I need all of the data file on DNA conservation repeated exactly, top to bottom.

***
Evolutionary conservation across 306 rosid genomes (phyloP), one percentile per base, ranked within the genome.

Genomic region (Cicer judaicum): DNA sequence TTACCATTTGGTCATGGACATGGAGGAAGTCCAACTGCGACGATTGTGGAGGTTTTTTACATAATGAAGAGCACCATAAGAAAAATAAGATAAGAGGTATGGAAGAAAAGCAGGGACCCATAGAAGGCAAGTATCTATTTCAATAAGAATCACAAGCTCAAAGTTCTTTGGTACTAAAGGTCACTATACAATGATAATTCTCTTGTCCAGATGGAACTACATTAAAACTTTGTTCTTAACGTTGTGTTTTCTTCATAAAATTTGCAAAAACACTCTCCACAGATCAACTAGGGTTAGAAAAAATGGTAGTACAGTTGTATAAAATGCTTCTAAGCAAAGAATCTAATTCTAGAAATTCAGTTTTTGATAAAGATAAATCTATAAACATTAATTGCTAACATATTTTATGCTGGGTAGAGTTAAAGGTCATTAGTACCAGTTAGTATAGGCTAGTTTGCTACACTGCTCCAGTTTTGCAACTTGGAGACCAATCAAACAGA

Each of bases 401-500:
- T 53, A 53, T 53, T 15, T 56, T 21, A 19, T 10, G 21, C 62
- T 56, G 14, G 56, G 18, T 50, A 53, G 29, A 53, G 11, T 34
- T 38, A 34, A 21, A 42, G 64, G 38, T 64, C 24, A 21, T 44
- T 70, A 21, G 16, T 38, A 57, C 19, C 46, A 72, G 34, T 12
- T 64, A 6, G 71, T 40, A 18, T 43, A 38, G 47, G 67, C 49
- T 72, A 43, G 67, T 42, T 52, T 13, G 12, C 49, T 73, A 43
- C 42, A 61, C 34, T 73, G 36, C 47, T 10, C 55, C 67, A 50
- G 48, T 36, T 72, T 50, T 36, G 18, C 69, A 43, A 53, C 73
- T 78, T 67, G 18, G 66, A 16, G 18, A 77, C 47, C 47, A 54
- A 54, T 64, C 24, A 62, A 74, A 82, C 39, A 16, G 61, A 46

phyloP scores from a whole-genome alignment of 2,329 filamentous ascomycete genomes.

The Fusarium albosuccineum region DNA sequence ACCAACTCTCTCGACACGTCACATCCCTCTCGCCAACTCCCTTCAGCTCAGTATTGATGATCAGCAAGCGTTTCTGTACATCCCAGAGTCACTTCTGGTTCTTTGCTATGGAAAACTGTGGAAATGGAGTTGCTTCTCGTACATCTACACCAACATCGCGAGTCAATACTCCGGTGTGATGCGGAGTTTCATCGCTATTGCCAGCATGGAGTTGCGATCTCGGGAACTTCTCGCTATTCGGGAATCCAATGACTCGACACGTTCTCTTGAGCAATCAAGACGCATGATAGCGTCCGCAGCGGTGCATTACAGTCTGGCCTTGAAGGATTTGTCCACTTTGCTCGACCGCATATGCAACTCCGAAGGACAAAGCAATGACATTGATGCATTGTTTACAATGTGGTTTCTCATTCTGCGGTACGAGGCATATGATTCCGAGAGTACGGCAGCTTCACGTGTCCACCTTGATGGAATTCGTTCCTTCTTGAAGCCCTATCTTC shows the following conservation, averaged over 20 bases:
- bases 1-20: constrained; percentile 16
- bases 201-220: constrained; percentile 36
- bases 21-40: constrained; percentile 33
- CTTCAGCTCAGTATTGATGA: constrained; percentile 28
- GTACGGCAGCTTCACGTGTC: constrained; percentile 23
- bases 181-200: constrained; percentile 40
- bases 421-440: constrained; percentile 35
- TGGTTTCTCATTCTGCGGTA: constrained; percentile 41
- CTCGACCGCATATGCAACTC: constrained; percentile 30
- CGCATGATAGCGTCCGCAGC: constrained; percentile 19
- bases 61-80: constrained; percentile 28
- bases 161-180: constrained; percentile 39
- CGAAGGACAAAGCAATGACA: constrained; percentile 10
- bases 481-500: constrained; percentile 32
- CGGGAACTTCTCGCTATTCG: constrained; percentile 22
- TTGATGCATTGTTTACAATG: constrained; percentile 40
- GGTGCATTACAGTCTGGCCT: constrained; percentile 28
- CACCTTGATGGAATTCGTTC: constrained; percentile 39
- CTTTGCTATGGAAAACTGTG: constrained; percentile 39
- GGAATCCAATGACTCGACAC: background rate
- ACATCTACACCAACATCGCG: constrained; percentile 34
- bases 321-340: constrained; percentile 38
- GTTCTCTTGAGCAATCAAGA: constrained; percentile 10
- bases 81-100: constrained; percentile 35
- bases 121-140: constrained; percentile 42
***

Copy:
Evolutionary conservation across 306 rosid genomes (phyloP), one percentile per base, ranked within the genome.

Genomic region (Cicer judaicum): DNA sequence TTACCATTTGGTCATGGACATGGAGGAAGTCCAACTGCGACGATTGTGGAGGTTTTTTACATAATGAAGAGCACCATAAGAAAAATAAGATAAGAGGTATGGAAGAAAAGCAGGGACCCATAGAAGGCAAGTATCTATTTCAATAAGAATCACAAGCTCAAAGTTCTTTGGTACTAAAGGTCACTATACAATGATAATTCTCTTGTCCAGATGGAACTACATTAAAACTTTGTTCTTAACGTTGTGTTTTCTTCATAAAATTTGCAAAAACACTCTCCACAGATCAACTAGGGTTAGAAAAAATGGTAGTACAGTTGTATAAAATGCTTCTAAGCAAAGAATCTAATTCTAGAAATTCAGTTTTTGATAAAGATAAATCTATAAACATTAATTGCTAACATATTTTATGCTGGGTAGAGTTAAAGGTCATTAGTACCAGTTAGTATAGGCTAGTTTGCTACACTGCTCCAGTTTTGCAACTTGGAGACCAATCAAACAGA

Each of bases 401-500:
- T 53, A 53, T 53, T 15, T 56, T 21, A 19, T 10, G 21, C 62
- T 56, G 14, G 56, G 18, T 50, A 53, G 29, A 53, G 11, T 34
- T 38, A 34, A 21, A 42, G 64, G 38, T 64, C 24, A 21, T 44
- T 70, A 21, G 16, T 38, A 57, C 19, C 46, A 72, G 34, T 12
- T 64, A 6, G 71, T 40, A 18, T 43, A 38, G 47, G 67, C 49
- T 72, A 43, G 67, T 42, T 52, T 13, G 12, C 49, T 73, A 43
- C 42, A 61, C 34, T 73, G 36, C 47, T 10, C 55, C 67, A 50
- G 48, T 36, T 72, T 50, T 36, G 18, C 69, A 43, A 53, C 73
- T 78, T 67, G 18, G 66, A 16, G 18, A 77, C 47, C 47, A 54
- A 54, T 64, C 24, A 62, A 74, A 82, C 39, A 16, G 61, A 46

phyloP scores from a whole-genome alignment of 2,329 filamentous ascomycete genomes.

The Fusarium albosuccineum region DNA sequence ACCAACTCTCTCGACACGTCACATCCCTCTCGCCAACTCCCTTCAGCTCAGTATTGATGATCAGCAAGCGTTTCTGTACATCCCAGAGTCACTTCTGGTTCTTTGCTATGGAAAACTGTGGAAATGGAGTTGCTTCTCGTACATCTACACCAACATCGCGAGTCAATACTCCGGTGTGATGCGGAGTTTCATCGCTATTGCCAGCATGGAGTTGCGATCTCGGGAACTTCTCGCTATTCGGGAATCCAATGACTCGACACGTTCTCTTGAGCAATCAAGACGCATGATAGCGTCCGCAGCGGTGCATTACAGTCTGGCCTTGAAGGATTTGTCCACTTTGCTCGACCGCATATGCAACTCCGAAGGACAAAGCAATGACATTGATGCATTGTTTACAATGTGGTTTCTCATTCTGCGGTACGAGGCATATGATTCCGAGAGTACGGCAGCTTCACGTGTCCACCTTGATGGAATTCGTTCCTTCTTGAAGCCCTATCTTC shows the following conservation, averaged over 20 bases:
- bases 1-20: constrained; percentile 16
- bases 201-220: constrained; percentile 36
- bases 21-40: constrained; percentile 33
- CTTCAGCTCAGTATTGATGA: constrained; percentile 28
- GTACGGCAGCTTCACGTGTC: constrained; percentile 23
- bases 181-200: constrained; percentile 40
- bases 421-440: constrained; percentile 35
- TGGTTTCTCATTCTGCGGTA: constrained; percentile 41
- CTCGACCGCATATGCAACTC: constrained; percentile 30
- CGCATGATAGCGTCCGCAGC: constrained; percentile 19
- bases 61-80: constrained; percentile 28
- bases 161-180: constrained; percentile 39
- CGAAGGACAAAGCAATGACA: constrained; percentile 10
- bases 481-500: constrained; percentile 32
- CGGGAACTTCTCGCTATTCG: constrained; percentile 22
- TTGATGCATTGTTTACAATG: constrained; percentile 40
- GGTGCATTACAGTCTGGCCT: constrained; percentile 28
- CACCTTGATGGAATTCGTTC: constrained; percentile 39
- CTTTGCTATGGAAAACTGTG: constrained; percentile 39
- GGAATCCAATGACTCGACAC: background rate
- ACATCTACACCAACATCGCG: constrained; percentile 34
- bases 321-340: constrained; percentile 38
- GTTCTCTTGAGCAATCAAGA: constrained; percentile 10
- bases 81-100: constrained; percentile 35
- bases 121-140: constrained; percentile 42